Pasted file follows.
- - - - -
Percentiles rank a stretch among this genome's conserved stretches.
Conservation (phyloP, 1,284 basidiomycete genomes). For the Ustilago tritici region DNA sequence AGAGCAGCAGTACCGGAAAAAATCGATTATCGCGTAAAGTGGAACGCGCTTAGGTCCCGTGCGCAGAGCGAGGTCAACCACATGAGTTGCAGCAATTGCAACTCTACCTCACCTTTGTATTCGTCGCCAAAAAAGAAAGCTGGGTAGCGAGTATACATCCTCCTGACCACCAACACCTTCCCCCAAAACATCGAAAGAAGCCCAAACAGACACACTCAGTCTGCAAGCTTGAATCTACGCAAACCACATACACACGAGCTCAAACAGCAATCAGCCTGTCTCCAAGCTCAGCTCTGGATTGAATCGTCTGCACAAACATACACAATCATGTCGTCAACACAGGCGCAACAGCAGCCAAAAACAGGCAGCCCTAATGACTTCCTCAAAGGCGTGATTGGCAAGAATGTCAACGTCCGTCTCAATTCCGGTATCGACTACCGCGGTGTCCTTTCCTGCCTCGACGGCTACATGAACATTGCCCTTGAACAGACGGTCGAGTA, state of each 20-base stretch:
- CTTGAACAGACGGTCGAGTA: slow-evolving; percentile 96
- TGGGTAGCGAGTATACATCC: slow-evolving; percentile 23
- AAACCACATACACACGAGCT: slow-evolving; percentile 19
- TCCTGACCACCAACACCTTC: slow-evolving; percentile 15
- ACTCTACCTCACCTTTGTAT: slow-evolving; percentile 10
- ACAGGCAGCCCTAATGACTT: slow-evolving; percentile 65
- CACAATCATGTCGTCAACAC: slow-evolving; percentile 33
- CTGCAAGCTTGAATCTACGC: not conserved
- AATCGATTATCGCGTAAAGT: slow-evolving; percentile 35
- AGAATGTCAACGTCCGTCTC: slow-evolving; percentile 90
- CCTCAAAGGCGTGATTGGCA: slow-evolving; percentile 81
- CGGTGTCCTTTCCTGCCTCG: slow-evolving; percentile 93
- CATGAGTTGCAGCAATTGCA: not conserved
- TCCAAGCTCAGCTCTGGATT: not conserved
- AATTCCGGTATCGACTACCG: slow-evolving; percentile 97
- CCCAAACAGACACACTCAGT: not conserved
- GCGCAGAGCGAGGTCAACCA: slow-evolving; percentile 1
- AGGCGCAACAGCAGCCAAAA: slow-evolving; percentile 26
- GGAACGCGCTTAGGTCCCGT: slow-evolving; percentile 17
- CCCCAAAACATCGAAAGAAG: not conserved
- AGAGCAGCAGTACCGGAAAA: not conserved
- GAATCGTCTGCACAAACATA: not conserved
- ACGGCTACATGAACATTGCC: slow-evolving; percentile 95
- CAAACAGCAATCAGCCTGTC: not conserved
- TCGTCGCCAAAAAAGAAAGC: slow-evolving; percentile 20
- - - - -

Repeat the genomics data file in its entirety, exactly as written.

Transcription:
Percentiles rank a stretch among this genome's conserved stretches.
Conservation (phyloP, 1,284 basidiomycete genomes). For the Ustilago tritici region DNA sequence AGAGCAGCAGTACCGGAAAAAATCGATTATCGCGTAAAGTGGAACGCGCTTAGGTCCCGTGCGCAGAGCGAGGTCAACCACATGAGTTGCAGCAATTGCAACTCTACCTCACCTTTGTATTCGTCGCCAAAAAAGAAAGCTGGGTAGCGAGTATACATCCTCCTGACCACCAACACCTTCCCCCAAAACATCGAAAGAAGCCCAAACAGACACACTCAGTCTGCAAGCTTGAATCTACGCAAACCACATACACACGAGCTCAAACAGCAATCAGCCTGTCTCCAAGCTCAGCTCTGGATTGAATCGTCTGCACAAACATACACAATCATGTCGTCAACACAGGCGCAACAGCAGCCAAAAACAGGCAGCCCTAATGACTTCCTCAAAGGCGTGATTGGCAAGAATGTCAACGTCCGTCTCAATTCCGGTATCGACTACCGCGGTGTCCTTTCCTGCCTCGACGGCTACATGAACATTGCCCTTGAACAGACGGTCGAGTA, state of each 20-base stretch:
- CTTGAACAGACGGTCGAGTA: slow-evolving; percentile 96
- TGGGTAGCGAGTATACATCC: slow-evolving; percentile 23
- AAACCACATACACACGAGCT: slow-evolving; percentile 19
- TCCTGACCACCAACACCTTC: slow-evolving; percentile 15
- ACTCTACCTCACCTTTGTAT: slow-evolving; percentile 10
- ACAGGCAGCCCTAATGACTT: slow-evolving; percentile 65
- CACAATCATGTCGTCAACAC: slow-evolving; percentile 33
- CTGCAAGCTTGAATCTACGC: not conserved
- AATCGATTATCGCGTAAAGT: slow-evolving; percentile 35
- AGAATGTCAACGTCCGTCTC: slow-evolving; percentile 90
- CCTCAAAGGCGTGATTGGCA: slow-evolving; percentile 81
- CGGTGTCCTTTCCTGCCTCG: slow-evolving; percentile 93
- CATGAGTTGCAGCAATTGCA: not conserved
- TCCAAGCTCAGCTCTGGATT: not conserved
- AATTCCGGTATCGACTACCG: slow-evolving; percentile 97
- CCCAAACAGACACACTCAGT: not conserved
- GCGCAGAGCGAGGTCAACCA: slow-evolving; percentile 1
- AGGCGCAACAGCAGCCAAAA: slow-evolving; percentile 26
- GGAACGCGCTTAGGTCCCGT: slow-evolving; percentile 17
- CCCCAAAACATCGAAAGAAG: not conserved
- AGAGCAGCAGTACCGGAAAA: not conserved
- GAATCGTCTGCACAAACATA: not conserved
- ACGGCTACATGAACATTGCC: slow-evolving; percentile 95
- CAAACAGCAATCAGCCTGTC: not conserved
- TCGTCGCCAAAAAAGAAAGC: slow-evolving; percentile 20